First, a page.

Despite hundreds of studies that have determined the safety of radio frequencies, such as emitted by smart meters, a small percentage of consumers continue to express concern over their future health.
On May 31st Chris King of the eMeter Corporation reported that the World Health Organization announced that talking on cell phones might increase the risk of brain cancer for some cell phone users. This news got considerable attention in headlines around the world although it is not the first time we have heard this. But although the original furore has died down, what does this new re-emergence of health fears mean for smart meters that use radio frequency (RF) technology?
The introduction of smart meters in a community in Fairfax California has sparked a revolt in protest to planned installation amongst some of the population. The utility company involved, Pacific Gas & Electric Company and its partners realise that opposition to the meters may have stemmed from a lack of communication and education programmes.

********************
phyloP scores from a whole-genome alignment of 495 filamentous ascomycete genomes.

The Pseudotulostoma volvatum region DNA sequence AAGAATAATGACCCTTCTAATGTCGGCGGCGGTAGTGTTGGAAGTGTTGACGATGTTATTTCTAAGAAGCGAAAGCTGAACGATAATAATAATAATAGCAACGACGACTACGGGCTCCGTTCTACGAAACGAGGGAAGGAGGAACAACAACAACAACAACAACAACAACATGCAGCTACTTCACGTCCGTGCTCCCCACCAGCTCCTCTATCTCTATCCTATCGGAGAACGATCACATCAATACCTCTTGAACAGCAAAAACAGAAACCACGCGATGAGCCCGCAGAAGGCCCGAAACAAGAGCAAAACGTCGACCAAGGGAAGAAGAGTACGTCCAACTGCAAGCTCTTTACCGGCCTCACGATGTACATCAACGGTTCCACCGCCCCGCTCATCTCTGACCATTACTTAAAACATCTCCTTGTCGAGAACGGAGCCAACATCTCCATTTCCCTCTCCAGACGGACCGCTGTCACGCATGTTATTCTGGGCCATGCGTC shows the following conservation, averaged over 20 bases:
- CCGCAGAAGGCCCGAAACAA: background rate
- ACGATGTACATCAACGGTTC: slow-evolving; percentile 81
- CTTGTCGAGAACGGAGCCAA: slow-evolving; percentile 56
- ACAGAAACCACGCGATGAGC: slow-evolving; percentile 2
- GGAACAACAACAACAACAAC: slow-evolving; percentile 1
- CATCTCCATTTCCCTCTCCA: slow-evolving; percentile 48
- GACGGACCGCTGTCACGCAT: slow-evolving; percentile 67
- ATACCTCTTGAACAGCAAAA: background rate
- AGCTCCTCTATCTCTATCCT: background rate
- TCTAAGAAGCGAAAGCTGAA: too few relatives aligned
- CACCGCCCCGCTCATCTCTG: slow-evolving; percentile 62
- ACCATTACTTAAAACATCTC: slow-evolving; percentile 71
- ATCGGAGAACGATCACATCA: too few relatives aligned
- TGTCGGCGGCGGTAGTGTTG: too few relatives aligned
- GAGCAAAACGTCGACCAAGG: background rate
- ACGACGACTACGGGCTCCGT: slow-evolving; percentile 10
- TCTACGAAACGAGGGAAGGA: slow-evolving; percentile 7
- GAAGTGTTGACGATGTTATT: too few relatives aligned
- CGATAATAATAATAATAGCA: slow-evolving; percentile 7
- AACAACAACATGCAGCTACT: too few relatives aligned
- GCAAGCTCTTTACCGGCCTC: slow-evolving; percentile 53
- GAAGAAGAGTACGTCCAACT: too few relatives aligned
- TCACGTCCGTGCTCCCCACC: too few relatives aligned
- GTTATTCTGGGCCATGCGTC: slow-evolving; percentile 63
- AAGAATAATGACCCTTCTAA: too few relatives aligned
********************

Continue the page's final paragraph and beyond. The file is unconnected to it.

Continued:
The patent lawsuits between Eon Corporation and Sensus have been settled. Eon, which provides wireless telemetry technologies, including advanced meter reading, has licensed its legacy patent portfolio invented by company engineer Gil Dinkins, to Sensus, which provides FlexNet-branded, tower-based, smart grid communications networks and water, gas and electric utility meters.
Arch Rock Corporation has introduced PhyNet-Grid, the first advanced metering infrastructure (AMI) and grid communication platform based entirely on industry-standard IP networking, security and data-collection protocols. It is also the first platform to offer real-time meter data collection and has the functionality to implement low-energy operations during a power outage, preventing the need of a time-consuming rebuild of the mesh network.